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Support for water level plan rises

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Support is rising for a plan that environmental advocates say will help fragile wetlands along the St. Lawrence River and Lake Ontario.

The International Joint Commission’s proposal would allow the waters on the St. Lawrence River to rise and fall more than they do right now. The status quo of a fixed water level has damaged wetlands, which provide habitats for land and aquatic animal species, according to scientists and advocacy groups.

“That old plan has caused significant damage to Lake Ontario and the St. Lawrence River,” said Jennifer J. Caddick, the executive director of Save the River, Clayton.

Ms. Caddick spoke Tuesday night before the Jefferson County Legislature, which unanimously recommended the so-called Bv7 proposal. The International Joint Commission, a U.S.-Canadian regulator of the two nations’ shared waterways, will hold public hearings on the matter in May to “test the waters on public opinion,” Ms. Caddick said.

On Tuesday, it was clear that officials in Jefferson County were warm to the plan.

“The healthy ecosystem is not just our responsibility,” said Legislator Philip N. Reed, R-Fishers Landing. “It’s about tourism dollars, too.”

Ms. Caddick told legislators that nearly 50 percent of adjacent wetlands have been severely damaged as a result of the previous water level plan.

But a more significant rise and fall of water levels could damage properties along the southern shore of Lake Ontario, some warn, presenting potential political resistance to the plan.

Rep. William L. Owens, D-Plattsburgh, said in February he was concerned about the damage it could cause to shoreline properties, so he wasn’t yet ready to take a position. But by Tuesday, Mr. Owens’ support for Bv7 had solidified.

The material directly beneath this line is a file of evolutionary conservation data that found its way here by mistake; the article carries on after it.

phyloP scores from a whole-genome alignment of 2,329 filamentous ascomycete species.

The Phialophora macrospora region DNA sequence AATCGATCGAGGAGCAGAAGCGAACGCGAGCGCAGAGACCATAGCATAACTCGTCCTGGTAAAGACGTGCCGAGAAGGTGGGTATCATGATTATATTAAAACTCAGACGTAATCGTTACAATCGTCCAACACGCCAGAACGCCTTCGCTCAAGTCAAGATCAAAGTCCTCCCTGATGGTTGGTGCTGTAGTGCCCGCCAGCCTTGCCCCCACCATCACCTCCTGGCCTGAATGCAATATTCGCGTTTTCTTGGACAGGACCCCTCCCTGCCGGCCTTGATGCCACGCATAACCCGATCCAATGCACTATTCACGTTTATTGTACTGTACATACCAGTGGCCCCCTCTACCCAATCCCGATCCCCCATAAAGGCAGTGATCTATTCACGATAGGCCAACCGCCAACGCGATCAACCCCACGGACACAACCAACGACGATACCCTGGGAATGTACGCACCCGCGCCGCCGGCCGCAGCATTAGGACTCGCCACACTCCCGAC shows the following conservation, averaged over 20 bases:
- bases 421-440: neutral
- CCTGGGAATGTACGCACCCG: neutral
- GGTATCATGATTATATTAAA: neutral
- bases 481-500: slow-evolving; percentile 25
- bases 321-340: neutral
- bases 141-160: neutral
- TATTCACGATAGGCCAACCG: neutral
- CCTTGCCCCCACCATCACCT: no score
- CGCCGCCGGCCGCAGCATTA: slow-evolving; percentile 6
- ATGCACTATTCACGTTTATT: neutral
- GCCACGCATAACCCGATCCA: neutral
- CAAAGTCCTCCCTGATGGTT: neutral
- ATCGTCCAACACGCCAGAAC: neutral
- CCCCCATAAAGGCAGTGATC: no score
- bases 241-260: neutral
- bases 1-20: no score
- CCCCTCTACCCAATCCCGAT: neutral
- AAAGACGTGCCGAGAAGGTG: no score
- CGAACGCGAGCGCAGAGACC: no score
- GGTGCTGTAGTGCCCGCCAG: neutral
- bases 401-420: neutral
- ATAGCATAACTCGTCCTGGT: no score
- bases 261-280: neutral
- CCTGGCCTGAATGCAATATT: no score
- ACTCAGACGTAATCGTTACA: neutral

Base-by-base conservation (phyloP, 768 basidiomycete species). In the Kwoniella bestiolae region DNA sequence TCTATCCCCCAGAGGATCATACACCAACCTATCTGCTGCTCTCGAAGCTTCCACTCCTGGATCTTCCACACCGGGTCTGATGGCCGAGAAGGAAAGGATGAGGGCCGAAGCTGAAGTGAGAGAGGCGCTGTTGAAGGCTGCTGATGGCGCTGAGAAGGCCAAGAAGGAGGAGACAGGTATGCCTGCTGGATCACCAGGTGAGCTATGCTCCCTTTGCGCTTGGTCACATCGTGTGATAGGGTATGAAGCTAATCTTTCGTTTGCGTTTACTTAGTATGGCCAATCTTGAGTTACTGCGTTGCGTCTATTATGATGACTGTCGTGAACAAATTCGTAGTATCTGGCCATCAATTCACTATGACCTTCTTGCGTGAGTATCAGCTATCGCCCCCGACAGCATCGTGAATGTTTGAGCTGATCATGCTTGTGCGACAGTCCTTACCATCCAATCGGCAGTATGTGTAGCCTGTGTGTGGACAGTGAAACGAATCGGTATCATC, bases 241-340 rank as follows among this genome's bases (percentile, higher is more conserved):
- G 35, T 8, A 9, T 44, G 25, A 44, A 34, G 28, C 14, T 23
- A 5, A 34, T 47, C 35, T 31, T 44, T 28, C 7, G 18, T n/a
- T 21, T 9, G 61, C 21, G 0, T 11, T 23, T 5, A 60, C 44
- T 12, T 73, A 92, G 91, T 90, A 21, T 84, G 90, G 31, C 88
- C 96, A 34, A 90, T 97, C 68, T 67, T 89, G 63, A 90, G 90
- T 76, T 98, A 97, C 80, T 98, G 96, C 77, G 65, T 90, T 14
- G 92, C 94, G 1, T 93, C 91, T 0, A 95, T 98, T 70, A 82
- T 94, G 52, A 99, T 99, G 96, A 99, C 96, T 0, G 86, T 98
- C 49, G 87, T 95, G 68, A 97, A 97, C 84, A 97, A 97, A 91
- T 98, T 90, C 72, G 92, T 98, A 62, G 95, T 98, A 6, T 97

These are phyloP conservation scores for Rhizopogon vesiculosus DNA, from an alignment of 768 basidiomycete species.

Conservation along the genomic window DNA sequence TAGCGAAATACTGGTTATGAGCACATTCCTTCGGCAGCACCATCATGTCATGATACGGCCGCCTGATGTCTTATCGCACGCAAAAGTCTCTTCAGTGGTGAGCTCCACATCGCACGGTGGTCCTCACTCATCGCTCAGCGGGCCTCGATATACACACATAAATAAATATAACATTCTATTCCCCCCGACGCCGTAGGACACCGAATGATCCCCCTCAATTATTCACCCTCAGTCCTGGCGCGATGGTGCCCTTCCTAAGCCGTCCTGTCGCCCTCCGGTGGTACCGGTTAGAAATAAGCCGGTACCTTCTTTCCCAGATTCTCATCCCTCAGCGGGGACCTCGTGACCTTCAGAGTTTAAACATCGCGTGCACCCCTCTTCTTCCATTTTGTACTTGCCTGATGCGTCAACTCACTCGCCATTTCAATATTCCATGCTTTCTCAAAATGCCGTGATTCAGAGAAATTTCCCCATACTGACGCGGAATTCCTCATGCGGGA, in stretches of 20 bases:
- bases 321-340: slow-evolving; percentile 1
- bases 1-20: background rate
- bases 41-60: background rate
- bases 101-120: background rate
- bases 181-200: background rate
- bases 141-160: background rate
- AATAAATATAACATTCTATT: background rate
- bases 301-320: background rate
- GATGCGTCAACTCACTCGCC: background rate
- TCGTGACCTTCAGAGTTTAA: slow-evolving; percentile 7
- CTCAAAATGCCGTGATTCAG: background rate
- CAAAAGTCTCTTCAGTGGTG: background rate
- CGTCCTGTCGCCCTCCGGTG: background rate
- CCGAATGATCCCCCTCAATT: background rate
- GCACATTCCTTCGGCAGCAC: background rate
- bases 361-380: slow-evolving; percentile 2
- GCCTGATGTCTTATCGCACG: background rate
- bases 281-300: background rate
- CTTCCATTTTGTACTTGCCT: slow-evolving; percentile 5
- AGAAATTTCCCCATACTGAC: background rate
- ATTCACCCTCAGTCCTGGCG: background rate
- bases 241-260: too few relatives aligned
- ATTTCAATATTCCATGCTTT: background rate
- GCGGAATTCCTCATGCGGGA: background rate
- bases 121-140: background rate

“In the absence of a new concern or error raised in the public comment period, Congressman Owens anticipates supporting the proposal,” spokesman Sean R. Magers said in an email.

Mr. Owens’ potential Republican challenger in November, Matthew A. Doheny, said in a news release Tuesday that he supports Bv7.

“I felt it was important to be a leader and show my support early so that river advocates know they have an ally,” Mr. Doheny said.

In other Jefferson County Legislature business, representatives unanimously approved a resolution calling on the state to restore pension benefits to 12 employees at development agencies in Jefferson County.

Those employees believed they were entitled to pension benefits, and have spent as long as 17 years racking up credits, but earlier this year a state official ruled they weren’t eligible because they were deemed to work at nonprofits, not the state.

The employees disagree with that assessment, and the state Legislature can pass a law that would restore their pension benefits.

The typically low-key Legislature meeting was a sold-out crowd on Tuesday night, due in large part to the employees and their friends’ presence at the meeting. On the basis of legal advice, the employees aren’t speaking publicly about their predicament. Their friends did it for them on Tuesday, arguing the employees deserved to receive the pension benefits they were promised, regardless of a legal dispute or actuarial misstep.

“Sometimes you have to step back from the rhetoric and say, ‘What’s right and what’s wrong?’” said William C. Stowell, a friend of Jay M. Matteson, the county’s agriculture coordinator who could lose pension benefits.

The resolution passed with 13 ayes and one “absolutely” from Legislator Robert D. Ferris, R-Watertown.

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